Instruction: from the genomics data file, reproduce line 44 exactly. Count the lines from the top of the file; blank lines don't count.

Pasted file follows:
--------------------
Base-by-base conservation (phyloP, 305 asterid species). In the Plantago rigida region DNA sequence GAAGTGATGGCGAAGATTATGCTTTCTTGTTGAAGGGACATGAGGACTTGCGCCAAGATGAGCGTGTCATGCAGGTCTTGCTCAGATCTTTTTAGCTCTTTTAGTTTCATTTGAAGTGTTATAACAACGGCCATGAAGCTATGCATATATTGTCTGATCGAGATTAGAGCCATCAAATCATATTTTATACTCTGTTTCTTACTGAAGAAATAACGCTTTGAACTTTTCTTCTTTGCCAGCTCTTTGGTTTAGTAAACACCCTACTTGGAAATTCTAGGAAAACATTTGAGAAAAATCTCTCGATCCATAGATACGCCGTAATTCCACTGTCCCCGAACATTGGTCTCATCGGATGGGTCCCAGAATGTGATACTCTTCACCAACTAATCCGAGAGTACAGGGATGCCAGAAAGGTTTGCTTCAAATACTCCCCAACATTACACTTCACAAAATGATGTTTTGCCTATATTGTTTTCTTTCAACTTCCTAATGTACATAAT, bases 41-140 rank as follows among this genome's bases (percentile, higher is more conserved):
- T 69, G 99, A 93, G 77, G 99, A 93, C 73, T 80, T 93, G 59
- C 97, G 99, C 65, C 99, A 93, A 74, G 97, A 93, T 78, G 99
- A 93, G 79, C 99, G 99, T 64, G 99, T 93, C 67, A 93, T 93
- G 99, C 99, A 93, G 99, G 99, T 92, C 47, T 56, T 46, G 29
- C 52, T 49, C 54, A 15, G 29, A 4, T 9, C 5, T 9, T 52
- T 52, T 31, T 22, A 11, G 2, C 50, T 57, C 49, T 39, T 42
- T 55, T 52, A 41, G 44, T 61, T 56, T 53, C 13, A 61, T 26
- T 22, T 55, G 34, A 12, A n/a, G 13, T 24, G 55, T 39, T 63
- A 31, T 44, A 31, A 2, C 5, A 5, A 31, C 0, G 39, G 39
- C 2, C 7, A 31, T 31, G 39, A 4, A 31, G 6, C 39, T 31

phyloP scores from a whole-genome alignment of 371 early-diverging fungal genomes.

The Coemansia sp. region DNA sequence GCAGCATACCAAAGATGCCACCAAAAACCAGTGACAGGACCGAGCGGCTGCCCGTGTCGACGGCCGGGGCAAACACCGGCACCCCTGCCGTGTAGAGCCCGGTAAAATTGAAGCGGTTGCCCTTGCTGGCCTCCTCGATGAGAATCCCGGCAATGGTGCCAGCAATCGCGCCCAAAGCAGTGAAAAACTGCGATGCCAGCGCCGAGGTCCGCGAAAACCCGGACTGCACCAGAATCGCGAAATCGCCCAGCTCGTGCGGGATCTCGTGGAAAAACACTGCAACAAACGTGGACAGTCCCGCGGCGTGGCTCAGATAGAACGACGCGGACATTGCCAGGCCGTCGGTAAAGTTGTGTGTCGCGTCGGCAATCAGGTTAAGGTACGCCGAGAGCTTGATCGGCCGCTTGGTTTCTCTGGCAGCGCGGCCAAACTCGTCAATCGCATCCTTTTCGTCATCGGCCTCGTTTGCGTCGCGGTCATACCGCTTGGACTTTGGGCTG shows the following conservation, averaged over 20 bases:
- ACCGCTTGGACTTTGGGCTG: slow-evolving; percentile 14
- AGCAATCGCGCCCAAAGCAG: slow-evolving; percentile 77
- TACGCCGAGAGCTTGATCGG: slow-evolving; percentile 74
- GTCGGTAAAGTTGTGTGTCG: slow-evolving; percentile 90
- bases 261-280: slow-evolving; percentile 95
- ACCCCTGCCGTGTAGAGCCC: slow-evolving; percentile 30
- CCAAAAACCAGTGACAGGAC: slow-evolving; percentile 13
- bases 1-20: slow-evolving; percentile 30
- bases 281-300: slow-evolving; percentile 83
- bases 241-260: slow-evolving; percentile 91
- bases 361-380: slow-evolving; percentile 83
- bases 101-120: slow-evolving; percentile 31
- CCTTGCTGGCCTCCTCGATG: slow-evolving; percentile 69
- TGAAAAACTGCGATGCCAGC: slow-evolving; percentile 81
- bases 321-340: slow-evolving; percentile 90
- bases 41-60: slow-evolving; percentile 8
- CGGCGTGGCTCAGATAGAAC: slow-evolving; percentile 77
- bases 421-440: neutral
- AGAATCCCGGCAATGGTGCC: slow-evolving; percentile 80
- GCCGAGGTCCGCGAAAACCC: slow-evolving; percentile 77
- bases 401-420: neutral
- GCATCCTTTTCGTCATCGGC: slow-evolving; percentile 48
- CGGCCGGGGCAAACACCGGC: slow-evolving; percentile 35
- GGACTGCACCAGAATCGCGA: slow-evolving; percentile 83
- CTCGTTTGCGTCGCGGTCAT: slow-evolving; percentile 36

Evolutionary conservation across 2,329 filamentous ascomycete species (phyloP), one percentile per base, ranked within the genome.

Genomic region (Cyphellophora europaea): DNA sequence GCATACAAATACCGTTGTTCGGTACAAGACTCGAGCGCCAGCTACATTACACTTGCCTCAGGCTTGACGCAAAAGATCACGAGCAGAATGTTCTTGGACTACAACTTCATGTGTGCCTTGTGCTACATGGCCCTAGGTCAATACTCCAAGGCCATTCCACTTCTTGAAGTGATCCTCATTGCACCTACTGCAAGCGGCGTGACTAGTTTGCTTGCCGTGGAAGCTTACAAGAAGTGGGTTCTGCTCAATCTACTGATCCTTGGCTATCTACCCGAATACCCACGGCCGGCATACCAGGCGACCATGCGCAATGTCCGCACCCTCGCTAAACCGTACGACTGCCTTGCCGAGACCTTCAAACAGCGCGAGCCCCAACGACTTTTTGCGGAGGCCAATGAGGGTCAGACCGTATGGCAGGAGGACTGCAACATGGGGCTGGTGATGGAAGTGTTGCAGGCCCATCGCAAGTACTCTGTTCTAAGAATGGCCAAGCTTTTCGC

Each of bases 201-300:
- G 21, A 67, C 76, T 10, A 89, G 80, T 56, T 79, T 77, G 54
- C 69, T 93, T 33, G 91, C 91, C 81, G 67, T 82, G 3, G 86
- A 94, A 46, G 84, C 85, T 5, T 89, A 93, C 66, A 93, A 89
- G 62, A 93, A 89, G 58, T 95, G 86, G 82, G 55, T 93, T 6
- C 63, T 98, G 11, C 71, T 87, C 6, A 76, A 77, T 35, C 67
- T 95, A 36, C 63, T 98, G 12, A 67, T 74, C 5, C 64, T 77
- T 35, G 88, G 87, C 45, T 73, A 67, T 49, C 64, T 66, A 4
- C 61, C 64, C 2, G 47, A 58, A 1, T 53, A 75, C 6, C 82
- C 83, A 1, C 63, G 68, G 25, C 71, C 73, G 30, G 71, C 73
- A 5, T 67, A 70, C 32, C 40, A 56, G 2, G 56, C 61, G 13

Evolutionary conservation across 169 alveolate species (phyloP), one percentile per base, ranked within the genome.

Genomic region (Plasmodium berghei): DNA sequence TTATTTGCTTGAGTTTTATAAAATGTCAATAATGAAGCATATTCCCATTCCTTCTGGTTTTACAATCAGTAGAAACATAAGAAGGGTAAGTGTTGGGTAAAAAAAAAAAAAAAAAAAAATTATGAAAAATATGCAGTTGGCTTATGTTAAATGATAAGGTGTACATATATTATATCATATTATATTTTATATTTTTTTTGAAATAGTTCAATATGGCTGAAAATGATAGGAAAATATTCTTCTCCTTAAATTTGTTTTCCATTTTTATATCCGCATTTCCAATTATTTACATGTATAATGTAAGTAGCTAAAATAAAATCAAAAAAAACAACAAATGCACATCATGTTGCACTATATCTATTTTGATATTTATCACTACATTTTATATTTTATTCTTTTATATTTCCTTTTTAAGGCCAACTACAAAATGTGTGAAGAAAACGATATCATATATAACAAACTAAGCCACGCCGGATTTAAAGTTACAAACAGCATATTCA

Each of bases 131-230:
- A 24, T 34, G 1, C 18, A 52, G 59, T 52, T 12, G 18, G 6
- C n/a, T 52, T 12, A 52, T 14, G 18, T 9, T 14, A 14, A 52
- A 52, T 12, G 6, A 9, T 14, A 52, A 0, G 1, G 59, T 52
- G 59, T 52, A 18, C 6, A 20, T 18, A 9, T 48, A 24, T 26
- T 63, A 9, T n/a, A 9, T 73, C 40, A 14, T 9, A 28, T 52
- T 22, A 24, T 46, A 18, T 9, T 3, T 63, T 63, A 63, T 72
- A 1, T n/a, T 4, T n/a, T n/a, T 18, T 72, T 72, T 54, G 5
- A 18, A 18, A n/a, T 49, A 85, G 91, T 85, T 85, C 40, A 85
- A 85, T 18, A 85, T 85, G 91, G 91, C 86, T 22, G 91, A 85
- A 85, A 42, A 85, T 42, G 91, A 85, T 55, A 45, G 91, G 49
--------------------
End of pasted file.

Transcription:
- A 94, A 46, G 84, C 85, T 5, T 89, A 93, C 66, A 93, A 89